relevant
MH + NiOOH → M – Ni ( OH ) 2
Cycle Life
25% dischrg
100% dischrg
1200
300
2000
500
500
500
The metal alloy used in nickel metal hydride batteries
must be stable over a large number of charge/
discharge cycles. It also must be able to store hydrogen to obtain high energy density and battery capacity.
The metal alloy must have high electrochemical reactivity, good kinetic properties for high-rate performance,
high oxidation resistance and must be stable in an alkaline electrolyte. Two common types of metallic alloys
are: rare earth alloys based on lanthanum nickel and
alloys of titanium and zirconium. There are other possible substitutes that can be used to improve certain
aspects of the alloy’s performance.
Cost/W-hr
$/W-hr
0.50
1.00
1.50
Nickel metal hydride batteries have higher capacity
than the nickel cadmium batteries. There is minimal
environmental concern because they are cadmiumfree. They have a long shelf life in any state of charge
and are much smaller and lighter than the nickel
cadmium. They also have less susceptibility to the
memory effect.
The high-rate performance of the nickel metal hydride
battery is not as good as that of the nickel cadmium
battery. The negative electrodes of the nickel metal
hydride battery are more expensive. There is also less
capacity to deliver high peak currents, greater risk of
damage due to overcharging and they have a higher
self-discharge rate.
 2004 Microchip Technology Inc.
Recommended Charging for NiMH
Panasonic® recommends that its nickel metal hydride
batteries be rapidly charged between 0°C and +40°C
with a maximum current of 1 CmA. Rapid charge
should be between 0.5 CmA and 1 CmA. Charging
batteries above 1 CmA could cause the safety vents to
be activated due to a rise in the internal pressure of
batteries. If the battery is outside the recommended
temperature range, it must be trickle charged. Rapid
charge current may be applied when the voltage-percell is between 0.8V and 1.8V. Outside of this range,
trickle charge must be applied. If too high a charge
current is applied to deeply discharged batteries, the
full capacity of the batteries may not be achieved
during charge. Trickle charge should be between 0.033
and 0.05 CmA to avoid a harmful temperature rise.
After trickle charge, a transition current before rapid
charge of 0.2~0.3 CmA must be applied.
Rapid charge must end and trickle charge must be reapplied when the voltage drops 5 to 10 mV/cell during
charge. This drop in voltage means that the battery is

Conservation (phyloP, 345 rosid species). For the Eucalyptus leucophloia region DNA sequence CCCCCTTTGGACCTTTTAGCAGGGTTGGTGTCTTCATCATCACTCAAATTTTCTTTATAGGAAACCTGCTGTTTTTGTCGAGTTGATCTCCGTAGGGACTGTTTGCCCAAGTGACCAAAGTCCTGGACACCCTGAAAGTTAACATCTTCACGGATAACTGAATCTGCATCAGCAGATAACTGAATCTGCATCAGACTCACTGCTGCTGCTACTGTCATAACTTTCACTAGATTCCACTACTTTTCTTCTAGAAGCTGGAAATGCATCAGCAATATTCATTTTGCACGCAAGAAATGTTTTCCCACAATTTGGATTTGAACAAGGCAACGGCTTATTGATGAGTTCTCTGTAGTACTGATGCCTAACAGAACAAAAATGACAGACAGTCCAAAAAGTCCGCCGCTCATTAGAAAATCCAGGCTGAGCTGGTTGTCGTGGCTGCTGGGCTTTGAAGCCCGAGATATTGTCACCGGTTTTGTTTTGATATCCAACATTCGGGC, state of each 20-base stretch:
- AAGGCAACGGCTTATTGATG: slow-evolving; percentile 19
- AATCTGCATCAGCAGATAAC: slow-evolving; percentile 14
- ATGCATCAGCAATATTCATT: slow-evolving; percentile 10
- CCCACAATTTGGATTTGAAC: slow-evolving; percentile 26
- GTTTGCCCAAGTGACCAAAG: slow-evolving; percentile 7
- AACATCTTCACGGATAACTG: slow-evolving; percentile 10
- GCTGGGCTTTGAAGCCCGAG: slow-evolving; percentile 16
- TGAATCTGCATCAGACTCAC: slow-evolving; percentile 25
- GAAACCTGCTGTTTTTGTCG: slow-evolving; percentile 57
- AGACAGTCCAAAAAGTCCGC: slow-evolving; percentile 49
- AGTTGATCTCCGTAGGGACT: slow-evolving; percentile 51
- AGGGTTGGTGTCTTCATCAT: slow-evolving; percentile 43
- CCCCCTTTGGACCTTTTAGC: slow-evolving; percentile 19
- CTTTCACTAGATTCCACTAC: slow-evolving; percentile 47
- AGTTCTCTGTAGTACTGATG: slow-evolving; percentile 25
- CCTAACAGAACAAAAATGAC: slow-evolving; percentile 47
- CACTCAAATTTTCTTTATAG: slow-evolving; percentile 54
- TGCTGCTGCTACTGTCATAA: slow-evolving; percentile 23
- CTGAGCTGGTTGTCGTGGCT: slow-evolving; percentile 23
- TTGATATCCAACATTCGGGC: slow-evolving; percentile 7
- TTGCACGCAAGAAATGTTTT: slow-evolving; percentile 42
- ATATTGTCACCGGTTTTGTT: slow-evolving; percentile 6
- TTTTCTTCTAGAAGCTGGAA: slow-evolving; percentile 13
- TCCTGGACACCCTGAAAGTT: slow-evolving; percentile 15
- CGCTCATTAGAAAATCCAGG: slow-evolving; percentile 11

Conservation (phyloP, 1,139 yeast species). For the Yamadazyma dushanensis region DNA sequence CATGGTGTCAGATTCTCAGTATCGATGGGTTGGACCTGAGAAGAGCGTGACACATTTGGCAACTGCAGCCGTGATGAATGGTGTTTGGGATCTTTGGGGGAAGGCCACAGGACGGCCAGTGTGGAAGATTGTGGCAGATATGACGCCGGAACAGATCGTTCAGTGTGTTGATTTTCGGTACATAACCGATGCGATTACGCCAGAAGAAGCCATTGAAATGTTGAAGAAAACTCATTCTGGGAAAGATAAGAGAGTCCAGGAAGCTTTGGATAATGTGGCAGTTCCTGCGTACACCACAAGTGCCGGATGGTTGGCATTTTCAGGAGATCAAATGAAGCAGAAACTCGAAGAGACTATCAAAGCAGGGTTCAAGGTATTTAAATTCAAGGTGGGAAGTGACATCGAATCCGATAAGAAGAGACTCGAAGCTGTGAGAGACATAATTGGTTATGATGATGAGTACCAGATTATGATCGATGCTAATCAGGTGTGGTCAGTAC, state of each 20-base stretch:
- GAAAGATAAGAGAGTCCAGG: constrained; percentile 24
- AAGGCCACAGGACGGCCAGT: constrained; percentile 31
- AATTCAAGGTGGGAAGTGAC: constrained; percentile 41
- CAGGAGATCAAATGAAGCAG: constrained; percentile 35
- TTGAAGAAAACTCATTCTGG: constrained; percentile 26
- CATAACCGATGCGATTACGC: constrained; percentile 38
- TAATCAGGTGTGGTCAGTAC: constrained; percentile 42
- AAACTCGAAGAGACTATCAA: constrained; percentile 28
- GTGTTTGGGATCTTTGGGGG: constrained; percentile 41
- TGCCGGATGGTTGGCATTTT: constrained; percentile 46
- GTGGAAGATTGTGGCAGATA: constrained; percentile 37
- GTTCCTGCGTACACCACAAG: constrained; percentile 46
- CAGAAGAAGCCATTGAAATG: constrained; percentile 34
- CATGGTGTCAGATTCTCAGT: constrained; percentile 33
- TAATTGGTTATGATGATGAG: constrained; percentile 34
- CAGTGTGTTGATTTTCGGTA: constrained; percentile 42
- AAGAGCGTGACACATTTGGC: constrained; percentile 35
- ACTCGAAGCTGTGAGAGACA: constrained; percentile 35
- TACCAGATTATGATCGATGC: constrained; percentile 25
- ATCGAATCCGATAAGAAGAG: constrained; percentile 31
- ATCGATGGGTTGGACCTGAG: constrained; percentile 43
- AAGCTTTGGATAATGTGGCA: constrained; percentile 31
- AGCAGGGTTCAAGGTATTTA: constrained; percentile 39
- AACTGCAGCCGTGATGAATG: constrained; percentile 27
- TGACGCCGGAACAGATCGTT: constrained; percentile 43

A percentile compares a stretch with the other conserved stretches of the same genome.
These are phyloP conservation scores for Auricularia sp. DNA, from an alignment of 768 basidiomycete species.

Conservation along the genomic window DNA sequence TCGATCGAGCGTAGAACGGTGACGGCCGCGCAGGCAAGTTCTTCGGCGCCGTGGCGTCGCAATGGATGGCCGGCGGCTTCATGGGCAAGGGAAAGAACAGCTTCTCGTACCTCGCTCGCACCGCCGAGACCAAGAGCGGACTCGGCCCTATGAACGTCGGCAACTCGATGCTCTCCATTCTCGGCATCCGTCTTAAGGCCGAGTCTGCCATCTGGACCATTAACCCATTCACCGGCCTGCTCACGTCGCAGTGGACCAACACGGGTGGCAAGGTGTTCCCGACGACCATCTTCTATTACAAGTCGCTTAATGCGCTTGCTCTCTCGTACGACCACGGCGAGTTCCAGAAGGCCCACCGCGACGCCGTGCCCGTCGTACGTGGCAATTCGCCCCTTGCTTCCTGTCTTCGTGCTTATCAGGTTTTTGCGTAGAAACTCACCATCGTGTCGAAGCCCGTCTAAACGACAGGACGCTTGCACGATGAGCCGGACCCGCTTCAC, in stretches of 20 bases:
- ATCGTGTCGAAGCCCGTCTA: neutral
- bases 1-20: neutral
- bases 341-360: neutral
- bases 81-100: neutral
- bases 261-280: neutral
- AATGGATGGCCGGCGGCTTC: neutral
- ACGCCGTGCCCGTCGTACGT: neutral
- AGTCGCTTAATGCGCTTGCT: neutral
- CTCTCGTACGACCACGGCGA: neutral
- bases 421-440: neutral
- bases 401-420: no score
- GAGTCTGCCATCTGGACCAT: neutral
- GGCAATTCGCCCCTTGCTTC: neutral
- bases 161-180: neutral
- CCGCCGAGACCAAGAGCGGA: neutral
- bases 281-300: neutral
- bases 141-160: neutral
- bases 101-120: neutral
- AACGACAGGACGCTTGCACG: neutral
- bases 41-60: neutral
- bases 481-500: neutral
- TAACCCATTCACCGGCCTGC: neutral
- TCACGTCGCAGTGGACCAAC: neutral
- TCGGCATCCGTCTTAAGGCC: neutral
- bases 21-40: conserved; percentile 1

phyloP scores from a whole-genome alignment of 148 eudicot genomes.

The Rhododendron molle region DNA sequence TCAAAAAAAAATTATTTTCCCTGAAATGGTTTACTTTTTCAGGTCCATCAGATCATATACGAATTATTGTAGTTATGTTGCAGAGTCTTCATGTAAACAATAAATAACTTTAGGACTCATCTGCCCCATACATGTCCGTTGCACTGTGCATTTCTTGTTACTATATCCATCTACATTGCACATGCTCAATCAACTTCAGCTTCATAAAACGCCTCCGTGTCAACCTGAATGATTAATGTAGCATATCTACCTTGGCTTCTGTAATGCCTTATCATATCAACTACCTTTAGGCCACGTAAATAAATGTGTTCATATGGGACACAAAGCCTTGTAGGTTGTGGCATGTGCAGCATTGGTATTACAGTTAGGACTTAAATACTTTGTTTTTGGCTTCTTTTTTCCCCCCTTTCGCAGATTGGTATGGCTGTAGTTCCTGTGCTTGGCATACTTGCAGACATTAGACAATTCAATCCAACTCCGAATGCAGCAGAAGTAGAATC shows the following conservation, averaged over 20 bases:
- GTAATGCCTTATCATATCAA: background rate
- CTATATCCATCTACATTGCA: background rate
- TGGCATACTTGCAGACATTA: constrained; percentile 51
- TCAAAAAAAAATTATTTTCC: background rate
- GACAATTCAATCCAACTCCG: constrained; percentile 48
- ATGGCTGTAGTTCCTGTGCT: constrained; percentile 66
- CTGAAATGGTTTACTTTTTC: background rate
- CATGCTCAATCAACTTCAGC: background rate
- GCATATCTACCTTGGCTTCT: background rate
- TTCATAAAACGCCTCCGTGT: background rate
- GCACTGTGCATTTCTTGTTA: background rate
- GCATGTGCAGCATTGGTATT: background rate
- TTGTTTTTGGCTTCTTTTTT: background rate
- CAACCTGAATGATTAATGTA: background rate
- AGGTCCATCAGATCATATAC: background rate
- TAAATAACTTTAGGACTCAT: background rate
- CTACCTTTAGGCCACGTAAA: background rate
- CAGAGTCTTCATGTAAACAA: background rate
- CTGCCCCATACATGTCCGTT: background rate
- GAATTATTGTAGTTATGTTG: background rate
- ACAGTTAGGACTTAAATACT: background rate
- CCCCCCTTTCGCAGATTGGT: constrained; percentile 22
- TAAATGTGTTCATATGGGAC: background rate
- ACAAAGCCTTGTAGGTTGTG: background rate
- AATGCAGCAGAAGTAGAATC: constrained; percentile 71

fully charged. Also, rapid charge must be stopped and
trickle charge applied, if the battery voltage exceeds
1.8V/cell, or if the temperature rises 1 to 2°C/min. The
temperature of a charging nickel metal hydride battery
must not exceed 55°C for A, AA and D-sized batteries,
50°C for QA, AAA and prismatic sizes, and 60°C for L-A,
L-fatA and SC sizes. Any time the temperature rises
above these prescribed values, the charge must be
switched to trickle to avoid impairing cycle life.
DS00960A-page 3
AN960
In order to measure the correct change in voltage,
there must be at least a 10 minute delay after the
initiation of rapid charge and the beginning of voltage
detection. This is done to avoid measuring voltage
swings when rapid charge is commenced.
Even extensive trickle charge can lead to harmful
overcharging, causing deterioration of the battery.
Therefore, the total time the battery spends being
charged should be limited to between 10 and 20 hours.
Stage 1:
Trickel Charge
Stage 2:
Fast Charge
VCELL
0.8V
VCELL(V)
ICH(A)
T(°C)
1.0C
Stage 3:
End Fast
Charge
Power Topology Options
BUCK CONVERTER
The buck converter or step-down converter can only
step the voltage down from a higher voltage level to a
lower voltage level. In this application, this may or may
not be acceptable. The minimum input voltage is 8V,
while the maximum output voltage is 6.4V, plus current
sense voltage and voltage drop across any protection
switch used to disconnect the battery in the event of an
over-discharge condition.
Stage 4:
Overcharge
Buck Converter
-∆V
Body Diode Path
L
+12V Input
ICH
+VBATT
C
0.2C
T (Cell Temperature)
0.05C
1hr
FIGURE 2:
4 NiMH Batteries
1.5hr
Charge Stages.
Chopped Input Current
Figure 2 shows the stages that a charging nickel metal
hydride battery goes through and what the battery
temperature, current and voltage characteristics are.